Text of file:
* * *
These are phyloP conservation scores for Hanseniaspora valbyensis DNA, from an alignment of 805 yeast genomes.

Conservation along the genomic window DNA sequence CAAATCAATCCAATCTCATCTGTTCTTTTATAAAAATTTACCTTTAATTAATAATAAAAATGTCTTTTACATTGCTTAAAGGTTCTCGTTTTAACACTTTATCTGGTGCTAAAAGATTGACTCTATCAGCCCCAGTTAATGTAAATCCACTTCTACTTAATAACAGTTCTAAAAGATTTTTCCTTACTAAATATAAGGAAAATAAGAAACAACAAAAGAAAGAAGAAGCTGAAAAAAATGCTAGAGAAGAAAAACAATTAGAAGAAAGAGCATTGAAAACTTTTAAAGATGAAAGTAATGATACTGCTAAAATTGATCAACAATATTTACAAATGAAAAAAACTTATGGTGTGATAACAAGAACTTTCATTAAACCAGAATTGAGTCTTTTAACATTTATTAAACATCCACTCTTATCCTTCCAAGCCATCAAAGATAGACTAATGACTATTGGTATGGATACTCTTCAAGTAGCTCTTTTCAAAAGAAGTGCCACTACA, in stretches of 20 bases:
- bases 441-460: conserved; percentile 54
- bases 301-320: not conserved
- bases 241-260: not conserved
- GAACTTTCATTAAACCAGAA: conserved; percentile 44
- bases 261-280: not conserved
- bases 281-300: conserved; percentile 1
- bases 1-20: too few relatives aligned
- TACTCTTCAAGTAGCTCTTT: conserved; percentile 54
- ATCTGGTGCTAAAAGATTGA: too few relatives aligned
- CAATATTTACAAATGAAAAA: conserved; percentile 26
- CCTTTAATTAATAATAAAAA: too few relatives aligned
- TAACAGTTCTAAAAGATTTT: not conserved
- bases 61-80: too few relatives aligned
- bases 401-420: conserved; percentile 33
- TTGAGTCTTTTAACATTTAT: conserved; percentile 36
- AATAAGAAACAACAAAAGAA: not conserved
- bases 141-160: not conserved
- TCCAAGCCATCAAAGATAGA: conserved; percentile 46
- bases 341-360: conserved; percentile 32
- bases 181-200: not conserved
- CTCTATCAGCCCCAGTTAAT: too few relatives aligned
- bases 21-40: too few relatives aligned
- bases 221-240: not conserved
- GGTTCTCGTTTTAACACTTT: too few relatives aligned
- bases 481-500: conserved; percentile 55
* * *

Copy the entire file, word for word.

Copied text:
These are phyloP conservation scores for Hanseniaspora valbyensis DNA, from an alignment of 805 yeast genomes.

Conservation along the genomic window DNA sequence CAAATCAATCCAATCTCATCTGTTCTTTTATAAAAATTTACCTTTAATTAATAATAAAAATGTCTTTTACATTGCTTAAAGGTTCTCGTTTTAACACTTTATCTGGTGCTAAAAGATTGACTCTATCAGCCCCAGTTAATGTAAATCCACTTCTACTTAATAACAGTTCTAAAAGATTTTTCCTTACTAAATATAAGGAAAATAAGAAACAACAAAAGAAAGAAGAAGCTGAAAAAAATGCTAGAGAAGAAAAACAATTAGAAGAAAGAGCATTGAAAACTTTTAAAGATGAAAGTAATGATACTGCTAAAATTGATCAACAATATTTACAAATGAAAAAAACTTATGGTGTGATAACAAGAACTTTCATTAAACCAGAATTGAGTCTTTTAACATTTATTAAACATCCACTCTTATCCTTCCAAGCCATCAAAGATAGACTAATGACTATTGGTATGGATACTCTTCAAGTAGCTCTTTTCAAAAGAAGTGCCACTACA, in stretches of 20 bases:
- bases 441-460: conserved; percentile 54
- bases 301-320: not conserved
- bases 241-260: not conserved
- GAACTTTCATTAAACCAGAA: conserved; percentile 44
- bases 261-280: not conserved
- bases 281-300: conserved; percentile 1
- bases 1-20: too few relatives aligned
- TACTCTTCAAGTAGCTCTTT: conserved; percentile 54
- ATCTGGTGCTAAAAGATTGA: too few relatives aligned
- CAATATTTACAAATGAAAAA: conserved; percentile 26
- CCTTTAATTAATAATAAAAA: too few relatives aligned
- TAACAGTTCTAAAAGATTTT: not conserved
- bases 61-80: too few relatives aligned
- bases 401-420: conserved; percentile 33
- TTGAGTCTTTTAACATTTAT: conserved; percentile 36
- AATAAGAAACAACAAAAGAA: not conserved
- bases 141-160: not conserved
- TCCAAGCCATCAAAGATAGA: conserved; percentile 46
- bases 341-360: conserved; percentile 32
- bases 181-200: not conserved
- CTCTATCAGCCCCAGTTAAT: too few relatives aligned
- bases 21-40: too few relatives aligned
- bases 221-240: not conserved
- GGTTCTCGTTTTAACACTTT: too few relatives aligned
- bases 481-500: conserved; percentile 55